National Geographic : 1949 Sep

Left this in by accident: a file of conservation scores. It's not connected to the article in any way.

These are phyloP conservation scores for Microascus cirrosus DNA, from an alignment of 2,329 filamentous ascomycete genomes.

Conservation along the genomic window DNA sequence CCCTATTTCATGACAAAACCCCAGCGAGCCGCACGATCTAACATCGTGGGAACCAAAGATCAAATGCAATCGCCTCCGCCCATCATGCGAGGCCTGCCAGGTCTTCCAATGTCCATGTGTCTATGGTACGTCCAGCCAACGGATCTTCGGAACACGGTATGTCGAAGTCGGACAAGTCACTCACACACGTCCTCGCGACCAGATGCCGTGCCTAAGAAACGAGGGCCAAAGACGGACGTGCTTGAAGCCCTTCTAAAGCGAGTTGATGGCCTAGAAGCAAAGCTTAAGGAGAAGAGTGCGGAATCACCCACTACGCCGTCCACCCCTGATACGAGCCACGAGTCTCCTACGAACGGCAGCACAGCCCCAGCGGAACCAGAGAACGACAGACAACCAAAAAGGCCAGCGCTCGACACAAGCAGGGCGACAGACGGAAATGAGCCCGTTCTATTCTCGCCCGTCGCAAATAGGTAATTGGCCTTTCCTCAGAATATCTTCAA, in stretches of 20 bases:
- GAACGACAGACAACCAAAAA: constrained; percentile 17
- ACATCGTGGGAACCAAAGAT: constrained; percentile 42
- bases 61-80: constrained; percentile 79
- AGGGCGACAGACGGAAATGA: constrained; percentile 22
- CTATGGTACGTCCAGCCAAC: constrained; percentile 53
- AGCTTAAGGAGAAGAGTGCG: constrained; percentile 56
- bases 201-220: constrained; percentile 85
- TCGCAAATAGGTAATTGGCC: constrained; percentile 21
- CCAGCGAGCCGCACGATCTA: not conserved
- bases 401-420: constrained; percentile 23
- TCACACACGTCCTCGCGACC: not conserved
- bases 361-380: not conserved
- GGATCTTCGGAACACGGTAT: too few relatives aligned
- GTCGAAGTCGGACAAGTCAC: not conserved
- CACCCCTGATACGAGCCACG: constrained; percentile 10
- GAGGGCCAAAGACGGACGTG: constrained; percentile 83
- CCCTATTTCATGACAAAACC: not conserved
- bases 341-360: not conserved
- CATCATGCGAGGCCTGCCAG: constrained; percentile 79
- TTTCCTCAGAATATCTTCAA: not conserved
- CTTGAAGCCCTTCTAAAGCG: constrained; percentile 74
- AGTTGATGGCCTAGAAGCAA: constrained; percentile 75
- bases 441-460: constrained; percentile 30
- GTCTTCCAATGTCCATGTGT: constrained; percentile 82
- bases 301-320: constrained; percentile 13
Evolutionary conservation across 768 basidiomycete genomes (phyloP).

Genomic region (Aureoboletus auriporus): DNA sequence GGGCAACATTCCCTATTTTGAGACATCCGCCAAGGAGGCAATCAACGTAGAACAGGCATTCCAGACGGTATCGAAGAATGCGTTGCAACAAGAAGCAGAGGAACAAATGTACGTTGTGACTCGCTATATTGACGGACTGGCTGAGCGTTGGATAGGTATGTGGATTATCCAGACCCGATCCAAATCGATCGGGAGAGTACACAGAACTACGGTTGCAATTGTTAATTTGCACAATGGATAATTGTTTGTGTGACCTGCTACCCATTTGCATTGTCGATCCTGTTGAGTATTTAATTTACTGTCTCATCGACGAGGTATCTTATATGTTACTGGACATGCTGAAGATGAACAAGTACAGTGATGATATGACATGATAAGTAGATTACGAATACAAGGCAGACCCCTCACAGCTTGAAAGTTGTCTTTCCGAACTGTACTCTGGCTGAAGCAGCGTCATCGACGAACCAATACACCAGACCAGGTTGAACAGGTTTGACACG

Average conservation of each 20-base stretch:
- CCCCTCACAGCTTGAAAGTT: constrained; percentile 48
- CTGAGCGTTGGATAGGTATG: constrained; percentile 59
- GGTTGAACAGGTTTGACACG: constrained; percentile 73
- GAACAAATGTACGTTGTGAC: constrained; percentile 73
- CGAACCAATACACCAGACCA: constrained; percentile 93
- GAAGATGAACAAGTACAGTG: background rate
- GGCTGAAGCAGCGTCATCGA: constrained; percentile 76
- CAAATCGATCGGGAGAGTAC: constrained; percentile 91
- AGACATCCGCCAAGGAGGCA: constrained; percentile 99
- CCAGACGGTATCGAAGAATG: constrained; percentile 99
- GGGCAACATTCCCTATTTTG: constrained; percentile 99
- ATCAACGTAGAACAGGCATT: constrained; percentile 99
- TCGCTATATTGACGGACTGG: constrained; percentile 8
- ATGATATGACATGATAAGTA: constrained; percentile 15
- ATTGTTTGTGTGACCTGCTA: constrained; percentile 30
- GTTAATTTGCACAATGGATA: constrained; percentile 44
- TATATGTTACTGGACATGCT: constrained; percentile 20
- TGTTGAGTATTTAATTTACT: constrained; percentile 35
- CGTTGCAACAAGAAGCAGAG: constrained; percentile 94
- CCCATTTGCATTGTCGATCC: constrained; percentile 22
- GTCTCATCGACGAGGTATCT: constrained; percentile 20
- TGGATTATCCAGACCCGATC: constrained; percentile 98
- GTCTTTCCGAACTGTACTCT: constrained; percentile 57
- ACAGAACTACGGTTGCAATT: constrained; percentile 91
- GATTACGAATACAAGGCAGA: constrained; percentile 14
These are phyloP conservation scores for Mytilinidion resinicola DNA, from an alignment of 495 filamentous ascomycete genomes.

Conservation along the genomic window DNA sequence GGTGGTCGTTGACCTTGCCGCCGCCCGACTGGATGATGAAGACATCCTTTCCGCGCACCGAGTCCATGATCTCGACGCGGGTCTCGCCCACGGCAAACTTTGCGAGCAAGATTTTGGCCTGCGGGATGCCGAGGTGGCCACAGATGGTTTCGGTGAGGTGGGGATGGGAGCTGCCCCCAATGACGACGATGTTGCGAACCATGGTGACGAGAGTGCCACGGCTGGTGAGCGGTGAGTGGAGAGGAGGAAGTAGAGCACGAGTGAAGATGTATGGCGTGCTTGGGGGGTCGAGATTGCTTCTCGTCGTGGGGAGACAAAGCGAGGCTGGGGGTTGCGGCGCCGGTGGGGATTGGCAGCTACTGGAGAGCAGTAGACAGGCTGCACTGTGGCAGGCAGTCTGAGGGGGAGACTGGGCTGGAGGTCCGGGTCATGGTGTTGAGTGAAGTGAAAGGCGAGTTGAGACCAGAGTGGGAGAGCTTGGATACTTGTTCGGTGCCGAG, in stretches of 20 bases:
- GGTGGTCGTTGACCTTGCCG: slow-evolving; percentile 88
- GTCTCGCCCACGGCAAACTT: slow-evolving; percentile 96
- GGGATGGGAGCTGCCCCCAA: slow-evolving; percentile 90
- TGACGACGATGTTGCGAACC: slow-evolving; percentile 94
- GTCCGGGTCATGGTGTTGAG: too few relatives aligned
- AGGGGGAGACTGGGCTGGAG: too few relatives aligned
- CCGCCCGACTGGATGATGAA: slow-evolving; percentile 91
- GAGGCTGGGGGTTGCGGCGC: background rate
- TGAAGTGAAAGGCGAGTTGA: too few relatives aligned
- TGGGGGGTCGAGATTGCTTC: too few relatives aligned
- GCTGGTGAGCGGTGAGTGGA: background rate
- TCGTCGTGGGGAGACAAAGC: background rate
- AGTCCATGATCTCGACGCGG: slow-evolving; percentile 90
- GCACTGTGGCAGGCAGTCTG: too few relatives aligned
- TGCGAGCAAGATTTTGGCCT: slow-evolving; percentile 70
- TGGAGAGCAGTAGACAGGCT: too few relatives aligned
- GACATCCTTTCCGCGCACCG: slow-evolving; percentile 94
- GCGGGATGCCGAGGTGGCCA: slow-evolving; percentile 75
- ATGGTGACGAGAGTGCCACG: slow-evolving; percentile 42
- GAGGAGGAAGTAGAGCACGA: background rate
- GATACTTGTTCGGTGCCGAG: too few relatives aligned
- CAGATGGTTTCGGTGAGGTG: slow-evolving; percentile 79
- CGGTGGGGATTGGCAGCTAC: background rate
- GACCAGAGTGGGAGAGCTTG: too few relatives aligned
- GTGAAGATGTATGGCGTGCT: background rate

Pigeon Netting Sport of Basques © National Geographic Society 405 Irene nuuetL-aVouu aln Snapping a White Cloth Decoy, a Basque Guides Migrating Pigeons Toward Nets Below In October and November wild wood pigeons winging their way south to Mediterranean shores fly low through a Pyrenees pass, the Col de Lizarrieta. Wily Basques of the countryside, taking advantage of this seasonal trek, set nets to snare the passing birds as they soar over in great flocks. Men perched on the mountainside, like the one above, frighten the pigeons and cause them to fly closer to earth. At the pass bottleneck many are trapped by nets suspended between trees (page 416), and gunners hidden in blinds bring down many that dodge the nets. These wild pigeons of the Basque country, Columba palumbus, in general resemble American domestic pigeons. They are quite different from the extinct wild pigeon formerly found in the United States, which had a long, pointed tail. For generations Basques on the French-Spanish border have netted wood pigeons commercially. It is not a public sport, however. Rights to erect and operate the nets belong only to a dozen homesteads and are passed down from owner to owner. This small group composes the Palombes Association, whose members share the profits of the hunt.